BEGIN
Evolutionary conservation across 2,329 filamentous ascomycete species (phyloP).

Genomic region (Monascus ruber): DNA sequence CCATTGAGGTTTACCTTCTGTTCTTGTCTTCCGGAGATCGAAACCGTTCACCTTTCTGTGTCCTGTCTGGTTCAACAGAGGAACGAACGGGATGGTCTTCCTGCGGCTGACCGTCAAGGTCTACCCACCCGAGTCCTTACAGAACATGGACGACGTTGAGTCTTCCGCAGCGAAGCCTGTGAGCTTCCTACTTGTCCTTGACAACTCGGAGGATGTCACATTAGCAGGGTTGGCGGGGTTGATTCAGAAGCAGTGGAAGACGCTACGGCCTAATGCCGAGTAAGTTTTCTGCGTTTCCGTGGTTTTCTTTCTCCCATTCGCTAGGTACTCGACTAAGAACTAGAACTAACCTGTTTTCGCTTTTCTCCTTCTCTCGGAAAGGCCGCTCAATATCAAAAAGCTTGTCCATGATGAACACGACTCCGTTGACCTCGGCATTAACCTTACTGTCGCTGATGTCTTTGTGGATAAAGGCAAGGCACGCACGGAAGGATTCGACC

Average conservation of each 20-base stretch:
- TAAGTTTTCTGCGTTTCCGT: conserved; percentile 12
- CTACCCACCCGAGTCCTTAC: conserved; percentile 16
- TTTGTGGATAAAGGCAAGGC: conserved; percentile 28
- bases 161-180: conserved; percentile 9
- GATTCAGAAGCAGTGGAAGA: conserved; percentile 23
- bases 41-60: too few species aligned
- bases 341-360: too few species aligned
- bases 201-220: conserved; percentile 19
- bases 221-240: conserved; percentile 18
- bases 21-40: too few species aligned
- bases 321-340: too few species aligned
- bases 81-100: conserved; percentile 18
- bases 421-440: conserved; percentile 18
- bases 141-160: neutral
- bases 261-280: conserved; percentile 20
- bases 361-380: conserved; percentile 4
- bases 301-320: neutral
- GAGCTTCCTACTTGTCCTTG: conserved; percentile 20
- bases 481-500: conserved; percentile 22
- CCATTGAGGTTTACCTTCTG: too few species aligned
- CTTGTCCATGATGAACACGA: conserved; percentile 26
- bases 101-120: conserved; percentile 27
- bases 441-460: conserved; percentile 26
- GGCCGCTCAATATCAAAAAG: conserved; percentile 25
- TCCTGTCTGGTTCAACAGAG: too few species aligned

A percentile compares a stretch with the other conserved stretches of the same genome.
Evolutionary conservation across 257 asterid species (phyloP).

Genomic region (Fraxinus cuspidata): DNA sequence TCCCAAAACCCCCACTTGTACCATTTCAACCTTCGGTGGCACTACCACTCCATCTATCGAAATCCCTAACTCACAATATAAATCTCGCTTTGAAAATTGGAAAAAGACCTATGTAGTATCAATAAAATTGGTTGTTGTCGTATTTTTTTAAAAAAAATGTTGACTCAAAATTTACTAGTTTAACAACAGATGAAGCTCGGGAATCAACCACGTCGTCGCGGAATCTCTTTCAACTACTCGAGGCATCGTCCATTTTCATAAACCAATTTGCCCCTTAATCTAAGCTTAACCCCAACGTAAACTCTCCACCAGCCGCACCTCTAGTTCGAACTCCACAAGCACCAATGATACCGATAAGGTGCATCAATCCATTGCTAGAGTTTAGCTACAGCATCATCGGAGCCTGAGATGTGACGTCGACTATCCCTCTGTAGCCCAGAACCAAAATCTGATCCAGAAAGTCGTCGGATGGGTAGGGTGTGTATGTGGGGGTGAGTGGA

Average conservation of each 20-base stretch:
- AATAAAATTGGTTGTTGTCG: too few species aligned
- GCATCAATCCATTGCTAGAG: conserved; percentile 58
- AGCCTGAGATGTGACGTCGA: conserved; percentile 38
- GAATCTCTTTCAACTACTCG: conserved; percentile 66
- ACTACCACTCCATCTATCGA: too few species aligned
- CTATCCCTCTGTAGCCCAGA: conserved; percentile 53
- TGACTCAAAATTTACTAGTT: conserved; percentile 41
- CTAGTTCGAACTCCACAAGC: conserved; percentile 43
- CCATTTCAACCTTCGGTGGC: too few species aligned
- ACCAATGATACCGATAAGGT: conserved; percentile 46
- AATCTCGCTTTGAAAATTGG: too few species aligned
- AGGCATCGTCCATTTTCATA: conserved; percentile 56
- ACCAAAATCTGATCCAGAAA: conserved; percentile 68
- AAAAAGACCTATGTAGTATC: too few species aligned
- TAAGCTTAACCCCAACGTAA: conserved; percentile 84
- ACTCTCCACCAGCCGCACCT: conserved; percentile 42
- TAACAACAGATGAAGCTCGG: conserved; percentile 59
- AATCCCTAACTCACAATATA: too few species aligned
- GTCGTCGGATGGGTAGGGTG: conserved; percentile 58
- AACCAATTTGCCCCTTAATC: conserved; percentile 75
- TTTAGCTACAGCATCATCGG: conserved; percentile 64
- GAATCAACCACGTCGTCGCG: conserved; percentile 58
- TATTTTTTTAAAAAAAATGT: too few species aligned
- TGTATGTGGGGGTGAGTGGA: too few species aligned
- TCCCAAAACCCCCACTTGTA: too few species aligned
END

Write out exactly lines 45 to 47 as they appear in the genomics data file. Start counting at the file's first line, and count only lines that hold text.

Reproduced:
- ACCAAAATCTGATCCAGAAA: conserved; percentile 68
- AAAAAGACCTATGTAGTATC: too few species aligned
- TAAGCTTAACCCCAACGTAA: conserved; percentile 84